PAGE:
A group of leading firms have come together and pledged to be using 100% net zero concrete by 2050.
The 17 companies, including Laing O’Rourke, Wilmott Dixon and Skanska UK, have made the public commitment which includes ambitious short-term targets to use 30% low emission concrete by 2025 and 50% by 2030.
The group of construction, engineering, design and property experts also intend to use only net zero concrete by 2050.
International non-profit Climate Group, in partnership with World GBC and WBCSD, has launched the ConcreteZero campaign
Concrete production contributes to 8% of global annual carbon emissions. With the size of Paris being built globally every single week for the next 40 years, the demand for concrete is significant.
The concrete industry becoming net zero is vital to halving carbon emissions by 2030 and limiting global temperature rise to 1.5C.
The founding ConcreteZero members are signalling to the industry the scale of demand for sustainably produced and sourced concrete.
But to accelerate progress, businesses need a globally agreed definition on what is considered net zero and low emission concrete.
ConcreteZero members are breaking down this barrier by making a commitment to measure and report on the carbon emissions associated with the concrete they use. This data will enable the industry to set a global standard of what low emission and net zero concrete is, bringing a clear signal to suppliers and policymakers.
Jen Carson, head of industry of Climate Group, said: “It’s time for concrete targets to reduce carbon emissions in years not decades. ConcreteZero is signalling to the industry that the biggest buyers want the industry to innovate and act now on emissions.
"Concrete and steel emit as much as all road transport globally, and demand is going up. We won’t address the climate crisis without big bold measures on industry.”
Concrete is a mix of cement, gravel, sand and water. The chemical process used to make traditional limestone cement is energy intensive, emitting significant levels of CO2. Inclusion of cement in the concrete mix drastically increases the level of carbon emissions associated with the end product.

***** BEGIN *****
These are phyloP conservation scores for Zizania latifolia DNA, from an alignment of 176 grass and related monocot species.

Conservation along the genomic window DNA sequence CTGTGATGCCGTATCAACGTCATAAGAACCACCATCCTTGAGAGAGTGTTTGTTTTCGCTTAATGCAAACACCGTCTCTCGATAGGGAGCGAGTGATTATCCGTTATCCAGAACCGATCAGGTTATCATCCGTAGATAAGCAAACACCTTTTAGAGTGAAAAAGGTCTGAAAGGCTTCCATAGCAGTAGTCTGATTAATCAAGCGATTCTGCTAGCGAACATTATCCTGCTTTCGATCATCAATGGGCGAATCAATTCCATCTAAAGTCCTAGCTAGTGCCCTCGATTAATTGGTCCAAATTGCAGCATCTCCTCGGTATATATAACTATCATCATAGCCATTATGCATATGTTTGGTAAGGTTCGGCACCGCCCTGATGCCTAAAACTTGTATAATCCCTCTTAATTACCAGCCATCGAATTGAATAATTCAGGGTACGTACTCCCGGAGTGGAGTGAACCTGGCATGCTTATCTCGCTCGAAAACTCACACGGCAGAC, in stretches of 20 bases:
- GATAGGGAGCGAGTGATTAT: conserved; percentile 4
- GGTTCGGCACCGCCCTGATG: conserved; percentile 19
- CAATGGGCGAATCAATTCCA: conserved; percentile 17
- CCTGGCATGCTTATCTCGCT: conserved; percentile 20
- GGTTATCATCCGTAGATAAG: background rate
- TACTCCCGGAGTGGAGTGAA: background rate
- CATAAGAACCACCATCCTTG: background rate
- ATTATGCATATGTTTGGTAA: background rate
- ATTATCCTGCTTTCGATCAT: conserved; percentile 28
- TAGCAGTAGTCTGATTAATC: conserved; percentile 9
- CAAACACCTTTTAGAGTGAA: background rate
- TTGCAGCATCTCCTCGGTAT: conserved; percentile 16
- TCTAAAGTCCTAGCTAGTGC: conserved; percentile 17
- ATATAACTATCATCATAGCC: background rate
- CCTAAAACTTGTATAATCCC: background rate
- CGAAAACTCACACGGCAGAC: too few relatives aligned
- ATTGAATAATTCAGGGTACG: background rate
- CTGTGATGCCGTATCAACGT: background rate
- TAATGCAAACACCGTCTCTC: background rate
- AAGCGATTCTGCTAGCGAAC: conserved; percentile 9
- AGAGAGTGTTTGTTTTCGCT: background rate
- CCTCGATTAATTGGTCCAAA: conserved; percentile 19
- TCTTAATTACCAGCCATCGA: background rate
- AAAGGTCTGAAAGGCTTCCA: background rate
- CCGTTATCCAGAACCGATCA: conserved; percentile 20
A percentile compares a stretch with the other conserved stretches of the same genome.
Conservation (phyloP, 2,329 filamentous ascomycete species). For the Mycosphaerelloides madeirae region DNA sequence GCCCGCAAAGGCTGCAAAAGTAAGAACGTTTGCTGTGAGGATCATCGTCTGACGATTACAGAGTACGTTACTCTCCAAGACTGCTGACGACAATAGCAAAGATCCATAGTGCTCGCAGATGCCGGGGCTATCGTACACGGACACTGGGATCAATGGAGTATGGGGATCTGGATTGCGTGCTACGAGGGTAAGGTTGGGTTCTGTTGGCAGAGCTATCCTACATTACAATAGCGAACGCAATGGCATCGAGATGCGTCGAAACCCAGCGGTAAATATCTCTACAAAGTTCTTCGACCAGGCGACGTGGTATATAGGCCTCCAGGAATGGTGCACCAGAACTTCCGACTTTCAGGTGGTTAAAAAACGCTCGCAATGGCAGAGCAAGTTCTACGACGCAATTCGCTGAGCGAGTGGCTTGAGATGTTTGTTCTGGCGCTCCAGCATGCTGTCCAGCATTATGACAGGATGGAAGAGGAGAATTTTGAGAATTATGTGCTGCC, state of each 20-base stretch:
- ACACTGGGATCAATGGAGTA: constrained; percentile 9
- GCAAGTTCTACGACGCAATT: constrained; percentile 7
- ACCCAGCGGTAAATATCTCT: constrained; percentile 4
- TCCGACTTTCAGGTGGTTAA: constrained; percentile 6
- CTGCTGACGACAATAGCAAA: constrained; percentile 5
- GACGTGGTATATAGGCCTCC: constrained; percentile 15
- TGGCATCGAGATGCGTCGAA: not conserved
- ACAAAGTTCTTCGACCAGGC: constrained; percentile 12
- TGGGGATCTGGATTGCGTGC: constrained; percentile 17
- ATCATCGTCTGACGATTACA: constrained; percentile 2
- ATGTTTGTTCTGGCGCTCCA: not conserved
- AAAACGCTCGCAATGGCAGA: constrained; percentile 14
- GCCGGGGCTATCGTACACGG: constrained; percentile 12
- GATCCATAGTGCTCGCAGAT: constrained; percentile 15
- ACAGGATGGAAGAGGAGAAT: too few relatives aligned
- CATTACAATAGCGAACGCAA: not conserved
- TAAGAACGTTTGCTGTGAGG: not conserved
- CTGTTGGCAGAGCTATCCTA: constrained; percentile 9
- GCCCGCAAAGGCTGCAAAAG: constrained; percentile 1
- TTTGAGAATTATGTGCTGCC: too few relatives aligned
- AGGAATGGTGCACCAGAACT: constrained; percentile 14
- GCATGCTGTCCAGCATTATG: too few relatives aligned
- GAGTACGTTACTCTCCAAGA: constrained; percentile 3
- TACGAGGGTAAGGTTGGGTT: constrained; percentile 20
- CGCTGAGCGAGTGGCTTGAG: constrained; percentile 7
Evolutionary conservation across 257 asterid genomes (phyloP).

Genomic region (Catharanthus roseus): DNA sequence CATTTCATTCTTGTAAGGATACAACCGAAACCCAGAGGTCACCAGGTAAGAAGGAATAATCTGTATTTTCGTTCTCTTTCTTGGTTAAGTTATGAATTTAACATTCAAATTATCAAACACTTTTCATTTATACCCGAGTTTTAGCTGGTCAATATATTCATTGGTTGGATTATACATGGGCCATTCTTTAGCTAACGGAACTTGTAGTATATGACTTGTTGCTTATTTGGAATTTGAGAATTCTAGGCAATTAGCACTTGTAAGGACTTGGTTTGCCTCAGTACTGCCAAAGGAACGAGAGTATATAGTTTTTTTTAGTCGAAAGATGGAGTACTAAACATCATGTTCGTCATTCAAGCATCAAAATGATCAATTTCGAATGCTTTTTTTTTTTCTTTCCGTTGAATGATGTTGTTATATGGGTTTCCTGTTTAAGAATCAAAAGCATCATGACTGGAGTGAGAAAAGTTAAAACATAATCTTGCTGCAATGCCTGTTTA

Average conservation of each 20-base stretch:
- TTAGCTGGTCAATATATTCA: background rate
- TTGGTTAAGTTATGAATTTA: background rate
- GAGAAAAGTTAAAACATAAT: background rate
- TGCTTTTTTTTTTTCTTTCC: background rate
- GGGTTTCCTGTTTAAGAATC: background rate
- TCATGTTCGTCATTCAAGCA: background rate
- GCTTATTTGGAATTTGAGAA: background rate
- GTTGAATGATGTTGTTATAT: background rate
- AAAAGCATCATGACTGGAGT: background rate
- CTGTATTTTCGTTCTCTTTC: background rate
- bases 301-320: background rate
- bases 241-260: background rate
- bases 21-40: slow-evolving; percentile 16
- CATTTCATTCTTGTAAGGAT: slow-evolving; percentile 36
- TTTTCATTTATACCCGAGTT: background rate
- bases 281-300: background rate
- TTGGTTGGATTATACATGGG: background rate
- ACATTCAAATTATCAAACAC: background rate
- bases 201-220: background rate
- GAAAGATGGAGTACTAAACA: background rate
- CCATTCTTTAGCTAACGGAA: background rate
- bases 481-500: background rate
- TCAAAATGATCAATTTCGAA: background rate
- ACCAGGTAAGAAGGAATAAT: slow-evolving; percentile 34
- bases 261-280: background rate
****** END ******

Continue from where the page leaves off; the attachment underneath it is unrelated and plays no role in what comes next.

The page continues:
By focusing on concrete, Climate Group is maximising all the opportunities in the production of concrete, to cut carbon emissions.
ConcreteZero builds on Climate Group’s successful demand-side climate initiatives which already have the scale of a G7 country on renewable electricity and 5million electric vehicles.
ConcreteZero founding members are: Buro Happold; Byrne Bros; Canary Wharf Group; The Carey Group; Clancy Group; Grimshaw Architects; Grosvenor; Joseph Homes; Laing O’Rourke; Mace; Morrisroe; Multiplex Construction Europe; Ramboll; Skanska UK; Thornton Tomasetti; Wilmott Dixon and WSP.
Michael Cross, head of partnerships and innovation at Willmott Dixon, said: “ConcreteZero aligns with Willmott Dixon’s ambition to reduce embodied carbon, a key aim of our Now or Never Net Zero strategy. This includes an ambition to deliver all buildings with net zero embodied carbon by 2040.
“But we can’t do this alone. ConcreteZero will work to improve our industry’s approach to embodied carbon, through setting industry-level targets and creating a reporting standard so that we can measure change.”
Jonathan Roynon, technical director of Buro Happold, added: “Concrete is likely to remain a key material in the delivery of buildings, and we need to find ways to drive down its embodied carbon to zero. To achieve this, we must support the supply chain. The ConcreteZero initiative is a great way to consolidate and drive the market demand, providing an incentive to reduce concrete’s embodied carbon with far reaching benefits.”